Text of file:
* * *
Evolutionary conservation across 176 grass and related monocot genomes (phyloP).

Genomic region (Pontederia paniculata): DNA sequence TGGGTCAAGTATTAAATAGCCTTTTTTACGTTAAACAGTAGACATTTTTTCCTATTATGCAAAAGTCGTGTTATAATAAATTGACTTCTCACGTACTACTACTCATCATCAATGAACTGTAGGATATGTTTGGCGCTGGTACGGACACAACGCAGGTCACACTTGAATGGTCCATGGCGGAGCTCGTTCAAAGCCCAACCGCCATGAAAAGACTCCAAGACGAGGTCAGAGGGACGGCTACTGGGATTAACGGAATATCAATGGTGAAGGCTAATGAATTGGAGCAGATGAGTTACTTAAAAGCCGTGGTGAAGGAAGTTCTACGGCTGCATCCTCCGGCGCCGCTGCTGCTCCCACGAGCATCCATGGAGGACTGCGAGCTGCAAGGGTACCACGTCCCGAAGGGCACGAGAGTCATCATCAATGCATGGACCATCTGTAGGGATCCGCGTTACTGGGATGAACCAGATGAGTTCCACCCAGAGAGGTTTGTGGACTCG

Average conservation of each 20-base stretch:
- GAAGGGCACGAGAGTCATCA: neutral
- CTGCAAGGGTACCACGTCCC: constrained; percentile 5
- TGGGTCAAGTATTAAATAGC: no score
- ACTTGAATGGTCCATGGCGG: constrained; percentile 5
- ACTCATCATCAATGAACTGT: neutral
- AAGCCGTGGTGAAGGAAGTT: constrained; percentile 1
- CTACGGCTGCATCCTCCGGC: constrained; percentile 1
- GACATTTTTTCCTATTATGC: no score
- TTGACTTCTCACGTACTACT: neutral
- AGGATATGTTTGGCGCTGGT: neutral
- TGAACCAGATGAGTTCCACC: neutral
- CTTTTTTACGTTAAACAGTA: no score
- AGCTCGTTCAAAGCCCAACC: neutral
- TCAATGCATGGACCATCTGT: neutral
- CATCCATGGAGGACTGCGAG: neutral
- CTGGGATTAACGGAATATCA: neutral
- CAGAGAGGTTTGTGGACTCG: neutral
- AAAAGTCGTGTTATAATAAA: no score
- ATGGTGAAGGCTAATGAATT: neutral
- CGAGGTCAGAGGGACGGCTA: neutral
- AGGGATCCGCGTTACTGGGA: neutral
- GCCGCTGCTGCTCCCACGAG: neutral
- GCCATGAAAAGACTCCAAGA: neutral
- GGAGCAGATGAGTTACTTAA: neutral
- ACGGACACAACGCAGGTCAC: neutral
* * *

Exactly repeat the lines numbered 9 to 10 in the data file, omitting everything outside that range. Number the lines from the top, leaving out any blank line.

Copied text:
- AAGCCGTGGTGAAGGAAGTT: constrained; percentile 1
- CTACGGCTGCATCCTCCGGC: constrained; percentile 1